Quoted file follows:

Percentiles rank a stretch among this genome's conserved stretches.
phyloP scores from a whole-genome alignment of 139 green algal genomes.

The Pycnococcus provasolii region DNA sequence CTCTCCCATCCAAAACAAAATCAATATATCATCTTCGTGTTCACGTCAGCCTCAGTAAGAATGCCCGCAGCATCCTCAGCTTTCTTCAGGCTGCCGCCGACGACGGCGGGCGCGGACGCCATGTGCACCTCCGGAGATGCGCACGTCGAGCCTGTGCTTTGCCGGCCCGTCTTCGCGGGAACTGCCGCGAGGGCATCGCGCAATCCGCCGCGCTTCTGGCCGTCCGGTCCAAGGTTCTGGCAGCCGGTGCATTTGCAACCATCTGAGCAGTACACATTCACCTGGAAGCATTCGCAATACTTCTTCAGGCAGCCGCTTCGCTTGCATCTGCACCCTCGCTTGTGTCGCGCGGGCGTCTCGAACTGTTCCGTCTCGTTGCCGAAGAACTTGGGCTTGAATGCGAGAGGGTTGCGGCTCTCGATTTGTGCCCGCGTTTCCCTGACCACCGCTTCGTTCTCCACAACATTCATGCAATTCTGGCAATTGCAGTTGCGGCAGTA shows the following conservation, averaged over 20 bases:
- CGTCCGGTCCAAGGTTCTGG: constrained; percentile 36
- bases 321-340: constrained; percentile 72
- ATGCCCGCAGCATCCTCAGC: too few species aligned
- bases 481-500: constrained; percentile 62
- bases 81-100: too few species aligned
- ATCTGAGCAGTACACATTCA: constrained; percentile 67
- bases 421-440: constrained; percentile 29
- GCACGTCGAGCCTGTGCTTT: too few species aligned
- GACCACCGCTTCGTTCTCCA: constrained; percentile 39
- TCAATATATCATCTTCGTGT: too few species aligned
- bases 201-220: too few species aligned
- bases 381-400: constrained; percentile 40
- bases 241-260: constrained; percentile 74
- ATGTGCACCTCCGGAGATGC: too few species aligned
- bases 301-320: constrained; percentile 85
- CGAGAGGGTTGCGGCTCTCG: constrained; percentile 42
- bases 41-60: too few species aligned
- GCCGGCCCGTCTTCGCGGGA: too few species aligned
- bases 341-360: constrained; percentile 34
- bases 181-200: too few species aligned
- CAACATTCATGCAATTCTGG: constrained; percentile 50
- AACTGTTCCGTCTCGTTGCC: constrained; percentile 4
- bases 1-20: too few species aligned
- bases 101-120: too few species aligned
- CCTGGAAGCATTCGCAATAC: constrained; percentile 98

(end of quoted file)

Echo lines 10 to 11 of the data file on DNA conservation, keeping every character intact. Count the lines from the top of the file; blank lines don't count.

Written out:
- bases 421-440: constrained; percentile 29
- GCACGTCGAGCCTGTGCTTT: too few species aligned